Day 26. Wednesday 8th April 2009. Today was a visit Mount Field National Park. Some spectacularly tall gum trees, tree ferns and moss, moss, moss growing on everything. At the end of one walking trail was a tripled tiered waterfall called Russell Falls.
Donnis said the trees and moss and muddy ground reminded her of National Parks on Vancouver island, Canada.
Having been there myself I agree with her, especially about the muddy paths. The drive to the park, although only 47 Klms took us an hour. The drive was generally along narrow steep and winding roads. One section of road dropped away to the Derwent River way below us. It was hard to concentrate on the road and the scenery. Once down in the valley we passed through hops growing properties and raspberry fields. Unfortunately we just missed the harvest for both. The drive to the National Park was mostly through the Derwent Valley
and included some interesting towns such as, Bushy Park, Glenora and Westerway; the latter was really cute being built on the banks of the Tyenna. On our return we drove through Plenty where there is a trout farm. We continued on to New Norfolk and stopped for a walk around town. Much of this town is quite pretty with many houses being built on the hillside overlooking the Derwent River. Once back on the highway we passed through a town called Gretna Green.
I was amused by the name because when I was a child my Nana had a biscuit tin in which she kept her knick-knacks. She gave it to my dad who in turn gave it to me, by which time the original paintwork was much obliterated by creeping rust. Anyway… the biscuit tin had a painting of a blacksmith at a place called Gretna Green – obviously in the UK – and a poem was written around the sides of the tin. So as we drove through the town consisting of only a few buildings a small smile of remembrance arranged itself on my face.
Day 27. 9th April 2009. We decided on a lay day today. No driving at all. We would just stay at the cottage, read, clean up a few things on the bus, and do a load of washing. We mostly got those things done except the bus did not get started until the afternoon. When visiting Mount Field we had tracked a lot of mud into the carpet so it had to be thoroughly dry, vacuumed, then washed. The fridge was defrosted and I took the worn door latch off the bathroom door. The person who put the latch on in the first place drilled too many holes so in fact the lugs were worn because it was not fitted correctly. @#$#%! I cannot fit the new latch without some more drilling so will leave that job until we get home. In the meantime I will fit a few tabs of velcro.
I went for a walk down to the river and took some photos then wandered to the old church on the highway and took photos of the church & cemetery.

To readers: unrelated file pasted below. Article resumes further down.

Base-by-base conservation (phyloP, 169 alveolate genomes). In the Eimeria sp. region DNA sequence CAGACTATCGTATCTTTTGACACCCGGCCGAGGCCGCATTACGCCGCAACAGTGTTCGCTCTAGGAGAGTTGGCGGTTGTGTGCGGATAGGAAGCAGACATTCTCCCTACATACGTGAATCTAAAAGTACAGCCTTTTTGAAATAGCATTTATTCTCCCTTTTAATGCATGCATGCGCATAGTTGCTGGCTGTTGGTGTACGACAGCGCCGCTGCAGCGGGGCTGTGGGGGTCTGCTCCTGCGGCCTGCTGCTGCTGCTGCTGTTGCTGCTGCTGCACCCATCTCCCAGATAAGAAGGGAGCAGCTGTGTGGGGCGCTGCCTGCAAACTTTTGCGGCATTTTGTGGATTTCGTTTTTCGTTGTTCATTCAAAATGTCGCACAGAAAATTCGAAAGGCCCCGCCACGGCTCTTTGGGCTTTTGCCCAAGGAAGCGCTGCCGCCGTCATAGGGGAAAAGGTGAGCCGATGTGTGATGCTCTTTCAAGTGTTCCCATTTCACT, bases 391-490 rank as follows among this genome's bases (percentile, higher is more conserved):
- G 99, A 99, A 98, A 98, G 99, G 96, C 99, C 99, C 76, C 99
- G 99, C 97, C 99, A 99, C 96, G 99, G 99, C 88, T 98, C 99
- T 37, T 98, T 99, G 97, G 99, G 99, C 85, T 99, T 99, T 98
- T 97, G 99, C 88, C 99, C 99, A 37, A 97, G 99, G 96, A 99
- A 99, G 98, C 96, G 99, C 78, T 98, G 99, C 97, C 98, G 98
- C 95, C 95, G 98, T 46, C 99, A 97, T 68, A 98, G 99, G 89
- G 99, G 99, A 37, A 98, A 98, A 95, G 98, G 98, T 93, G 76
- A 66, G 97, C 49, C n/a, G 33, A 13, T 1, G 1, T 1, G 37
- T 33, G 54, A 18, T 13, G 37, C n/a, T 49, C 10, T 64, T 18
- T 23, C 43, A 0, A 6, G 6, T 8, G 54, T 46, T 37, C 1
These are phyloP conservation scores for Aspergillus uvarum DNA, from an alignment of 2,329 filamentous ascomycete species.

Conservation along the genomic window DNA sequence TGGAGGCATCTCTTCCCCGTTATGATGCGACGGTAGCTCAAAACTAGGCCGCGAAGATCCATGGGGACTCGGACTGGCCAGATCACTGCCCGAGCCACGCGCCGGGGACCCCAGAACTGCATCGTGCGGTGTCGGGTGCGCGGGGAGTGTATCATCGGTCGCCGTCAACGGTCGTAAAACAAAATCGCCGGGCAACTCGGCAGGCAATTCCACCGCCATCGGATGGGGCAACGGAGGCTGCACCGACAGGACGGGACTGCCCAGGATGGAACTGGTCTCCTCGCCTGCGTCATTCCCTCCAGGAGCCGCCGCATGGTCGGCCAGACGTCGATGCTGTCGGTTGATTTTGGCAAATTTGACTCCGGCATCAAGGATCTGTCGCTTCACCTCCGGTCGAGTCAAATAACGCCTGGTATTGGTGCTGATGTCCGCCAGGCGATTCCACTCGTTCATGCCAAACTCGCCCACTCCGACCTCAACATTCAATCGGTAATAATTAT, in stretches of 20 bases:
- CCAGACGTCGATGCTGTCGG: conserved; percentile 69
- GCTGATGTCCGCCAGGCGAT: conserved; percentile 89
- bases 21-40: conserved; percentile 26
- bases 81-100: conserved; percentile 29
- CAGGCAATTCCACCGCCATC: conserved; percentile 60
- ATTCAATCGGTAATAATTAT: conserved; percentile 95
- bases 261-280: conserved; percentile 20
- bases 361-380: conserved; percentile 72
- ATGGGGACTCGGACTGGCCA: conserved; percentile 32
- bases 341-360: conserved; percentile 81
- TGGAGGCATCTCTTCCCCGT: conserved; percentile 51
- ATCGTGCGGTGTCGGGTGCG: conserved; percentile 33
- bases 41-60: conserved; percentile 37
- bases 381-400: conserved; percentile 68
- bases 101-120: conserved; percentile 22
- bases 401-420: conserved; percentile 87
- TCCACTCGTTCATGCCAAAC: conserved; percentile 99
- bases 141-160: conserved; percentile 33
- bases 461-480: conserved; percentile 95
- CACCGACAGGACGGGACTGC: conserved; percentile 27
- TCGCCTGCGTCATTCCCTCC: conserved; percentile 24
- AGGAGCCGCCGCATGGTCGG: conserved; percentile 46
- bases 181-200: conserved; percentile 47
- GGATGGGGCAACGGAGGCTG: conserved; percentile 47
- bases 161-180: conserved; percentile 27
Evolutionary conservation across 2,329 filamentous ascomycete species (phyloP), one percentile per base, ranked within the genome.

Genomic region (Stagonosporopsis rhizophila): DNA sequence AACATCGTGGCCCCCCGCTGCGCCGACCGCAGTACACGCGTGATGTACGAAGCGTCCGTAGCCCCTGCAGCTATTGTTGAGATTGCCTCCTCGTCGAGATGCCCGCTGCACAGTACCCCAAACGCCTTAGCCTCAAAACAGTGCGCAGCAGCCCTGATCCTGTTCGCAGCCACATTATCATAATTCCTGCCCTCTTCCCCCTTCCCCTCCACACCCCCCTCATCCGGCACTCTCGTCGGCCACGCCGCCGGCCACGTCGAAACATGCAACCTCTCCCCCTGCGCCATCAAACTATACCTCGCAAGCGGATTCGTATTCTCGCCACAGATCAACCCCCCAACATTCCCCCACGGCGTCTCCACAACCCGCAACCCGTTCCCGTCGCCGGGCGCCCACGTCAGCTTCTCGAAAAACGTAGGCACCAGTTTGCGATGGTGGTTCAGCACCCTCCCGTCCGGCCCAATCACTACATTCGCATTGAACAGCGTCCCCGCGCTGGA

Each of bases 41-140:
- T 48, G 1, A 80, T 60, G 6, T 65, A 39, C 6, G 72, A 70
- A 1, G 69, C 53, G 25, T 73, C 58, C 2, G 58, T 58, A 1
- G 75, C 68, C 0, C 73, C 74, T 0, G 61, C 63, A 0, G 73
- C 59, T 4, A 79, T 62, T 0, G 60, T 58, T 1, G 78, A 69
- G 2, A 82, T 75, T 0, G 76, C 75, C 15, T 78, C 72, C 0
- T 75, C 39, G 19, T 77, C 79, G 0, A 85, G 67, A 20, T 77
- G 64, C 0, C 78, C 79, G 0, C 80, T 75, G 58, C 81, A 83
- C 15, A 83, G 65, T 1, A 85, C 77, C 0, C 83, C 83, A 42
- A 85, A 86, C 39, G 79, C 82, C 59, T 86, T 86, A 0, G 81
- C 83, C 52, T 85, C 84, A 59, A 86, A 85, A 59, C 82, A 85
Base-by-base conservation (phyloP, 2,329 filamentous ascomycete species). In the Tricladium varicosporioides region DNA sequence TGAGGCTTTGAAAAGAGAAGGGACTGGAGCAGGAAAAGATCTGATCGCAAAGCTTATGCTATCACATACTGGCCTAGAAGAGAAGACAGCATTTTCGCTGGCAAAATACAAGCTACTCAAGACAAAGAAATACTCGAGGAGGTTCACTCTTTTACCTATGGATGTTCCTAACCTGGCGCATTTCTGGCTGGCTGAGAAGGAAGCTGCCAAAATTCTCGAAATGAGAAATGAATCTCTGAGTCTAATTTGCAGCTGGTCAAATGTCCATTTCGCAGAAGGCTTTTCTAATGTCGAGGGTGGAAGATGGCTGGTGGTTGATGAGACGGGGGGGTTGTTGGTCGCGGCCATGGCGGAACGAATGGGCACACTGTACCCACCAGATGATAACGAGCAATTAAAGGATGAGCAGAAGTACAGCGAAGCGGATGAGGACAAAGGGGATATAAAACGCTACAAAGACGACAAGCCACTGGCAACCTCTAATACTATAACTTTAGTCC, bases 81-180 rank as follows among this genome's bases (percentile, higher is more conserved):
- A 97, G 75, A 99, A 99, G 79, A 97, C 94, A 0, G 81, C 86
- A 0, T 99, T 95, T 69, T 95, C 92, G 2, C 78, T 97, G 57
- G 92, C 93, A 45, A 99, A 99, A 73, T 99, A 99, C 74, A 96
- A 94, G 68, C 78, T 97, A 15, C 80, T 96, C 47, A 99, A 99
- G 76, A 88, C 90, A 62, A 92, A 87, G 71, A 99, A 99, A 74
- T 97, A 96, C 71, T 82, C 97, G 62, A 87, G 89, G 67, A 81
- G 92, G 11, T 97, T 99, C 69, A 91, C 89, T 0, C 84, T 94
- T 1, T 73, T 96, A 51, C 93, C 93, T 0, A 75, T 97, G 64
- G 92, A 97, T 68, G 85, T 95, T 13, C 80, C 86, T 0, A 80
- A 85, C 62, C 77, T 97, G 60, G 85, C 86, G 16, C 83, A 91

From the highway the church looks sort of a new building. Up close it is evident that age has taken a toll and cracks in the stonework and mortar reveal a building badly in need of work. There were no signs declaring services and in fact on the town notice board several church services are mentioned in nearby smaller towns but none for Hamilton. We met a neighbour, Justin, today. He is a keen hunter and fisher. He showed us the head and neck of a deer he shot two years ago. It is mounted on a wall along with several antlers from other kills. This specimen was good enough to be stuffed by a taxidermist. Justin does not shoot for the sake of killing. He has permits and enjoys the venison. He hangs, butchers, dresses and prepares all the cuts of meat himself. As the season is only a few weeks and his permit allows only two “kills” his time in February and March are tied up in this process. He is also a keen fisherman and proudly shows a photo of a 12.5 Kg trout he caught last year. Day 28. 10th April 2009. Good Friday. Today we had two widely and wildly different events. Donnis wanted to attend a church service at nearby Gretna. The church was built about 1842. 12 Work commenced after the church at Hamilton was completed. This church also requires a good deal of work but it still stands and performs the function it was built for, so many years ago. All conversation on the way in was performed in hushed whispers. It was requested that once inside, silence be maintained until exiting through the church doors. The service was different. It was called a “TENEBRAE” (Tenebrae is Latin for shadows or darkness) service intended to be conducted in silence except for the various passages being read by members of the congregation and interspersed with hymns. Thirteen candles are lit; the Pastor extinguishes each after each passage is read. Finally only one candle remains and it too is extinguished after a few moments silence and the church is in darkness. Well, not really, light still came in through the stained glass windows. In the churchyard a bell tolls, a lonely forlorn sound. Then the congregation leaves the church in silence. We drove to New Norfolk expecting a counter lunch. Nup. None of the pubs were doing lunch today but the poker machine players were in full swing. No other drinkers were in any of the pubs – just the gamblers. After a hearty Subway lunch we went for a ride on the Devil Jet Boat. This was a wild thirty-minute ride along the Derwent River in water sometimes only 18 inches deep. We performed 360 turns around rocks; tiny islets and zig zagged among the willow trees. I lost my land legs but Donnis felt mighty uncomfortable with seasickness! It was also a good thing they supplied wet weather gear to wear as I got very wet in the face and hair. Donnis wisely wore her hood. Donnis cooked up a hearty chicken and vegetable soup for dinner.